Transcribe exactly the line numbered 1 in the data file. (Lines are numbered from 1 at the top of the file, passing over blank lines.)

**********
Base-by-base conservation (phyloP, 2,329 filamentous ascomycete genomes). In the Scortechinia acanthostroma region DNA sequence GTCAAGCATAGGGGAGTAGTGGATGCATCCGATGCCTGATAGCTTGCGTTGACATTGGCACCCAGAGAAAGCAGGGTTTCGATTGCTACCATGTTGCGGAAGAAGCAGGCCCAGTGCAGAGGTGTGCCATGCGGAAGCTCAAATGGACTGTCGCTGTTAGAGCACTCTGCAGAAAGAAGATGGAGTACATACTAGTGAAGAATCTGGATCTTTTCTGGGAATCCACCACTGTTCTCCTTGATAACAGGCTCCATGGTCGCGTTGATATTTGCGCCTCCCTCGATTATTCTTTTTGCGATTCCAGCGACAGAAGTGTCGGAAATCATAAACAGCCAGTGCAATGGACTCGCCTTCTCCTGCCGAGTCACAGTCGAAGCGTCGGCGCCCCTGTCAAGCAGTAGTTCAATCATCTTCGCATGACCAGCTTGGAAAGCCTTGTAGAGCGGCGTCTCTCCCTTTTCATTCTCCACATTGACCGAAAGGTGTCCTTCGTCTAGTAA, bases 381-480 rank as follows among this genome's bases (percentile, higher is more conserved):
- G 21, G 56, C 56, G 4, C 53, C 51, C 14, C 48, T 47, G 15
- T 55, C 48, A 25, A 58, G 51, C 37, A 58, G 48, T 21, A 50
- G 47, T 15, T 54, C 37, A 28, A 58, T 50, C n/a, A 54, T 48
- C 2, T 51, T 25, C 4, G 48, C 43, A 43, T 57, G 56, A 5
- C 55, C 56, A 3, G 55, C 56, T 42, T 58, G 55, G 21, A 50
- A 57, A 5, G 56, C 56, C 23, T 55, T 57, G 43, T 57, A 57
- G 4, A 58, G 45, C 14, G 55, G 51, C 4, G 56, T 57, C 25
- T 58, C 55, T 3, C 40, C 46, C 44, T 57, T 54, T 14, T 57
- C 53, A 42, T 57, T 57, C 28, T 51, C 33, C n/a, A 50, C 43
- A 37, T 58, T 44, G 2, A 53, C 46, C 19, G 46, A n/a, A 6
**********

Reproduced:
Base-by-base conservation (phyloP, 2,329 filamentous ascomycete genomes). In the Scortechinia acanthostroma region DNA sequence GTCAAGCATAGGGGAGTAGTGGATGCATCCGATGCCTGATAGCTTGCGTTGACATTGGCACCCAGAGAAAGCAGGGTTTCGATTGCTACCATGTTGCGGAAGAAGCAGGCCCAGTGCAGAGGTGTGCCATGCGGAAGCTCAAATGGACTGTCGCTGTTAGAGCACTCTGCAGAAAGAAGATGGAGTACATACTAGTGAAGAATCTGGATCTTTTCTGGGAATCCACCACTGTTCTCCTTGATAACAGGCTCCATGGTCGCGTTGATATTTGCGCCTCCCTCGATTATTCTTTTTGCGATTCCAGCGACAGAAGTGTCGGAAATCATAAACAGCCAGTGCAATGGACTCGCCTTCTCCTGCCGAGTCACAGTCGAAGCGTCGGCGCCCCTGTCAAGCAGTAGTTCAATCATCTTCGCATGACCAGCTTGGAAAGCCTTGTAGAGCGGCGTCTCTCCCTTTTCATTCTCCACATTGACCGAAAGGTGTCCTTCGTCTAGTAA, bases 381-480 rank as follows among this genome's bases (percentile, higher is more conserved):